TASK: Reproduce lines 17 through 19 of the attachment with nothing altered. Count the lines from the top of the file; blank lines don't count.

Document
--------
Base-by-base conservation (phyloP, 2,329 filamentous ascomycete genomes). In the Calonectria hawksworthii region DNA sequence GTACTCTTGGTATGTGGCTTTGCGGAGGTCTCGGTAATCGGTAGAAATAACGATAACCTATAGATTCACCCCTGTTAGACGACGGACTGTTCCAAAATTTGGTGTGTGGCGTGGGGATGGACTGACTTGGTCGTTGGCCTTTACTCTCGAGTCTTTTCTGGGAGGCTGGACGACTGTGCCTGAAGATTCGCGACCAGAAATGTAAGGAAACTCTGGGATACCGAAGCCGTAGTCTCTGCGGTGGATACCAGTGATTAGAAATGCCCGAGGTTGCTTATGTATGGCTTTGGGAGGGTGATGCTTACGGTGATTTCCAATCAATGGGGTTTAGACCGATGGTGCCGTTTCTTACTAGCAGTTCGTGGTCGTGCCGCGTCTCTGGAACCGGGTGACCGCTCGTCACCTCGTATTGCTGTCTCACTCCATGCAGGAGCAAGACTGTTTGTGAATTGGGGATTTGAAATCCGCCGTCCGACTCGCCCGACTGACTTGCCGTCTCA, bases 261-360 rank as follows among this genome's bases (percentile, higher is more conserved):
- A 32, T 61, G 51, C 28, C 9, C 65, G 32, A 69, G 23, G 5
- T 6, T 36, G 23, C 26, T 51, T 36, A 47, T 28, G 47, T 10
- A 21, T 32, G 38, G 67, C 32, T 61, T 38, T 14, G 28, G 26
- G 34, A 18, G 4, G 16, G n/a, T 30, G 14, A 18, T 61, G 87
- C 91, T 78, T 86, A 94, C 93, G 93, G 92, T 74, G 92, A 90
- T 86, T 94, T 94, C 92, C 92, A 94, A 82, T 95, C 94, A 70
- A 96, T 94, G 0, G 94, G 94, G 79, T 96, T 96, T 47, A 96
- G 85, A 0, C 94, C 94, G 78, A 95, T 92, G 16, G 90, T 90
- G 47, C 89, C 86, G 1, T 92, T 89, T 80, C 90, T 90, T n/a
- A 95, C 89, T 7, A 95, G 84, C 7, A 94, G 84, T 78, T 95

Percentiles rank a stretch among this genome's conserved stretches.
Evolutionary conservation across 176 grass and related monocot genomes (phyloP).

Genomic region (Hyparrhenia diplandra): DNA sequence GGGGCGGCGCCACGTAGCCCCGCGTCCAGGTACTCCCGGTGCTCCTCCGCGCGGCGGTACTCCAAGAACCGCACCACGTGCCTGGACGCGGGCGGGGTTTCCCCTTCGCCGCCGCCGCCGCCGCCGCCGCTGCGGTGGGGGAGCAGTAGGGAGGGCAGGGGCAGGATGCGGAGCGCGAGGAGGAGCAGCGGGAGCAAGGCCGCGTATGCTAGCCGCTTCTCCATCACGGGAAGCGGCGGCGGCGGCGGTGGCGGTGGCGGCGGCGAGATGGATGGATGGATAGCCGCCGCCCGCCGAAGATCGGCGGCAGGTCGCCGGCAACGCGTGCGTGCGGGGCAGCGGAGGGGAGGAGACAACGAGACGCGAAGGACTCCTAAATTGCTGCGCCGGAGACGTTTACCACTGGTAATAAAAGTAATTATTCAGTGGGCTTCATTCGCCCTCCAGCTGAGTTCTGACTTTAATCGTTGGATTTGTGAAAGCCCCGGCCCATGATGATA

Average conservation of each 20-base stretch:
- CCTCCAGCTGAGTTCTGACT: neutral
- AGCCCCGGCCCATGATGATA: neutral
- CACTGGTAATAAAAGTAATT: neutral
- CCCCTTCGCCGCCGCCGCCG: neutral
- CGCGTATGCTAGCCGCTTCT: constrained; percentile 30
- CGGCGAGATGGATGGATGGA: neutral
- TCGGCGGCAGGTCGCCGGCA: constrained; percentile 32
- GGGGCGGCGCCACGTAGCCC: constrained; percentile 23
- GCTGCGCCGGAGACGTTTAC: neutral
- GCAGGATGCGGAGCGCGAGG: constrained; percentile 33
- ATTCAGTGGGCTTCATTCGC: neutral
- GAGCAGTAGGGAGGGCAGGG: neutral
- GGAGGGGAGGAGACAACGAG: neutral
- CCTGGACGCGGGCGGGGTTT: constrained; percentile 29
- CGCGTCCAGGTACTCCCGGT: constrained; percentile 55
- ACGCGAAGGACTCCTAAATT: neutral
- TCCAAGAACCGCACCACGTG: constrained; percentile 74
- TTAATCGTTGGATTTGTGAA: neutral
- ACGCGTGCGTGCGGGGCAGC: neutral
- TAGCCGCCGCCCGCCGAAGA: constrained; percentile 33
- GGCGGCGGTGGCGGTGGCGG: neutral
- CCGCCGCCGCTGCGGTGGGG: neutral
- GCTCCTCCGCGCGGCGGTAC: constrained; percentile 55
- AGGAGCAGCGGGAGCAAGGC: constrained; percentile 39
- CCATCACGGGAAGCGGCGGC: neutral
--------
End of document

- AGCCCCGGCCCATGATGATA: neutral
- CACTGGTAATAAAAGTAATT: neutral
- CCCCTTCGCCGCCGCCGCCG: neutral